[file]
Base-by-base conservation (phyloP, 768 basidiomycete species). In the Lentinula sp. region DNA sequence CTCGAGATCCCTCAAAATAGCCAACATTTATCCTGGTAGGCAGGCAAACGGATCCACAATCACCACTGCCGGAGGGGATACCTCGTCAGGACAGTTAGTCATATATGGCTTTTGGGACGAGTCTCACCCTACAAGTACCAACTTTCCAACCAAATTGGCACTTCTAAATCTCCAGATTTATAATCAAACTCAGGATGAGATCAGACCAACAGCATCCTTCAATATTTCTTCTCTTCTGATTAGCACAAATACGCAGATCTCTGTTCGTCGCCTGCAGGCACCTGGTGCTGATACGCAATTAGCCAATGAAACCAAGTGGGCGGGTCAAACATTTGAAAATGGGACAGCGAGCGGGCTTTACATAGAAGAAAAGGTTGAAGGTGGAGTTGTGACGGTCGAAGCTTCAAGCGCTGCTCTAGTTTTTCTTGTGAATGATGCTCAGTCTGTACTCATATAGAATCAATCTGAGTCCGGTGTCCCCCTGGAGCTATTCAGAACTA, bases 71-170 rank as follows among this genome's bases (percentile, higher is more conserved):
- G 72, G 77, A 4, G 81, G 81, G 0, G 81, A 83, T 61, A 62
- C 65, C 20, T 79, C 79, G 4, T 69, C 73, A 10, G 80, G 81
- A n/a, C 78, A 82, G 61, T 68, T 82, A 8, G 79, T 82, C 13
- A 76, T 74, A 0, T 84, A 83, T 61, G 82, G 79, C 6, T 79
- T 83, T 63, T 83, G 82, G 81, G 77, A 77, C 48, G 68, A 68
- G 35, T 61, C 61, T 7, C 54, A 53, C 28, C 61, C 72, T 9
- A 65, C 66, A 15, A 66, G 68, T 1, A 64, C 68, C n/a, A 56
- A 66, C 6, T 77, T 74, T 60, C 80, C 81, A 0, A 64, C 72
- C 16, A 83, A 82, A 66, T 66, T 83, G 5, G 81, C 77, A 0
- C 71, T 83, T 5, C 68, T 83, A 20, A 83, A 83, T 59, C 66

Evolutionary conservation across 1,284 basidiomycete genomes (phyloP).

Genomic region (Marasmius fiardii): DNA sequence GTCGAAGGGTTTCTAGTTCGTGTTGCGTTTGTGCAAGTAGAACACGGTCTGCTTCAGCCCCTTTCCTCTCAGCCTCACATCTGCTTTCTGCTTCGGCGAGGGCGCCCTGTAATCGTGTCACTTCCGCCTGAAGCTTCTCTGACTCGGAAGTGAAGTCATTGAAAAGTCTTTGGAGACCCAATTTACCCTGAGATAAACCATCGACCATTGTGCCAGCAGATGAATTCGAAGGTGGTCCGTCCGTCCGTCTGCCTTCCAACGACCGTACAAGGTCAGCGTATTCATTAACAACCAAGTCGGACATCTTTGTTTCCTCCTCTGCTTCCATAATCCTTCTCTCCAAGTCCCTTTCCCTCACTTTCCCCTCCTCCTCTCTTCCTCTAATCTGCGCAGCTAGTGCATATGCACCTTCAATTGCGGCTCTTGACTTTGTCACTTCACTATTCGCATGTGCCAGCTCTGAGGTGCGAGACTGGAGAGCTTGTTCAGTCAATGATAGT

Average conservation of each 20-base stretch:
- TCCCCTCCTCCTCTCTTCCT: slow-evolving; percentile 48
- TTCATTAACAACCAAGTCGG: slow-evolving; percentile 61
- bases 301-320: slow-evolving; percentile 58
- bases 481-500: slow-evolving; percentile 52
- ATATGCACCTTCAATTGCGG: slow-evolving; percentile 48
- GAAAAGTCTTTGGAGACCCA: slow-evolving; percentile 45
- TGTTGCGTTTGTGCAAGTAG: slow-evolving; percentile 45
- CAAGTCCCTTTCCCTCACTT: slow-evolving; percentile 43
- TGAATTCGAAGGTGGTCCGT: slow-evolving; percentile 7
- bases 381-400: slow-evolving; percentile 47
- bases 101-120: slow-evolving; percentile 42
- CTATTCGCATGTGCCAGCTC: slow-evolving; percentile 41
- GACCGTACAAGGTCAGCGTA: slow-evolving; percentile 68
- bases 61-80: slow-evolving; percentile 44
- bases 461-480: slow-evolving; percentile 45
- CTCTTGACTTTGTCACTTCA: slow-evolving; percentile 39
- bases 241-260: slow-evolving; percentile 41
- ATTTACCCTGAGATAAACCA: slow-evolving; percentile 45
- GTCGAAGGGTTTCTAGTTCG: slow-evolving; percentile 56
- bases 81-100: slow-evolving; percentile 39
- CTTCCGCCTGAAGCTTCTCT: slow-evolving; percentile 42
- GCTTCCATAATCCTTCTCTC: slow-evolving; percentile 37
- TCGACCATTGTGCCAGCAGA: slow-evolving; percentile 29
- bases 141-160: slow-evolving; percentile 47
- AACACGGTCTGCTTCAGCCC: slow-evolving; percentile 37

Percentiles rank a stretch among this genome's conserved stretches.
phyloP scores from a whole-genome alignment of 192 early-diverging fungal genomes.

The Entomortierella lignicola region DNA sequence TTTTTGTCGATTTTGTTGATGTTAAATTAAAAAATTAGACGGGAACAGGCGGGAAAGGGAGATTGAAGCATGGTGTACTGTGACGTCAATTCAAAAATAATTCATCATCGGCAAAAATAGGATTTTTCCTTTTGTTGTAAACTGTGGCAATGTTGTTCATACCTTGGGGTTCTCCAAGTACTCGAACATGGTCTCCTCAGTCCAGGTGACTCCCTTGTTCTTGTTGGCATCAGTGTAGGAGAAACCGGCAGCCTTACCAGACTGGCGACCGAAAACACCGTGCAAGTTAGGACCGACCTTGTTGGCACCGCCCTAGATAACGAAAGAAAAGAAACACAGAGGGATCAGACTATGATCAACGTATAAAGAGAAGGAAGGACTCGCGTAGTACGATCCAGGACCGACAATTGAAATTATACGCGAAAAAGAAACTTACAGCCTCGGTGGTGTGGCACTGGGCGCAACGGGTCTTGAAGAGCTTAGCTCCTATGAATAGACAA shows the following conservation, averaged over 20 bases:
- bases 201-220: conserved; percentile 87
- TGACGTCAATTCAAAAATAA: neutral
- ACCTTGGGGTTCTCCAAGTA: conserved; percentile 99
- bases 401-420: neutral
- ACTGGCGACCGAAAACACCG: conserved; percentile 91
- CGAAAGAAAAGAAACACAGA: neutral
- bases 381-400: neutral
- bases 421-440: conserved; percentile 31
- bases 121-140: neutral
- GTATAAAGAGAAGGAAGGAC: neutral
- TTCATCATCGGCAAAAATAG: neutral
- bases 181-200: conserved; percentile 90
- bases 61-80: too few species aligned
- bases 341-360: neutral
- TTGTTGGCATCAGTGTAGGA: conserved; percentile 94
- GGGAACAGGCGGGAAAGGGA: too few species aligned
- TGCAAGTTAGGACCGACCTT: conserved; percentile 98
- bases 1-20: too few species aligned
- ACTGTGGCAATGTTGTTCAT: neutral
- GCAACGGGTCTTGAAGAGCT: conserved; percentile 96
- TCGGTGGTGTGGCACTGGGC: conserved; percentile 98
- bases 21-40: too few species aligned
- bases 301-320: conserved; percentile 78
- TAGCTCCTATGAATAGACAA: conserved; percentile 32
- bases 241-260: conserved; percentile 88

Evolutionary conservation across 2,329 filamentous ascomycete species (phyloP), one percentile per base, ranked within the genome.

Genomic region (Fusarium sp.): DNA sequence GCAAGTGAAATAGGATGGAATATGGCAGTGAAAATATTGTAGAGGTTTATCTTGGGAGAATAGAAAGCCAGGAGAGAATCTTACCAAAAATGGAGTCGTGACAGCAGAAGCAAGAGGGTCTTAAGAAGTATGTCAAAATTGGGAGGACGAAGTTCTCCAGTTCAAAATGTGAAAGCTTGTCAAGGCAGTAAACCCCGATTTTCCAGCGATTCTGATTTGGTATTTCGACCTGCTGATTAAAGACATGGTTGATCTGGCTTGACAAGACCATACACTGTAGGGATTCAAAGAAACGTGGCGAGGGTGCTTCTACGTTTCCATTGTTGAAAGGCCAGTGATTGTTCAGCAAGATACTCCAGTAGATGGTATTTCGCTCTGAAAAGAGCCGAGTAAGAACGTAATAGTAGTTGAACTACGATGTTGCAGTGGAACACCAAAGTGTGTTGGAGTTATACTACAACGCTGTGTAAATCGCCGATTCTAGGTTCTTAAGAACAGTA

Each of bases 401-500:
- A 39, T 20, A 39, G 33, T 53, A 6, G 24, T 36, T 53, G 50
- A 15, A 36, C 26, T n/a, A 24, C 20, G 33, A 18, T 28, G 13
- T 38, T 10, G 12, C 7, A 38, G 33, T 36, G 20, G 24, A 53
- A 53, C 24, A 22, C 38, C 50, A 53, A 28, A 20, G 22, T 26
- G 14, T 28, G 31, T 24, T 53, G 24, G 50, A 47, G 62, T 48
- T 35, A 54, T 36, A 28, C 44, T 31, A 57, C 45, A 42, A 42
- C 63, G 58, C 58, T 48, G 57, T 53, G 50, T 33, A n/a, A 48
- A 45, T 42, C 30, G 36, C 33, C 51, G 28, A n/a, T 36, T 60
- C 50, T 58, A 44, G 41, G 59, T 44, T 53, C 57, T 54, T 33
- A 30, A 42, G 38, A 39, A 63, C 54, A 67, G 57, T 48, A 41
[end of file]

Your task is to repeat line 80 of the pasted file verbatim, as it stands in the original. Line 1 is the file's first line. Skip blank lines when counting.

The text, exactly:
- A 30, A 42, G 38, A 39, A 63, C 54, A 67, G 57, T 48, A 41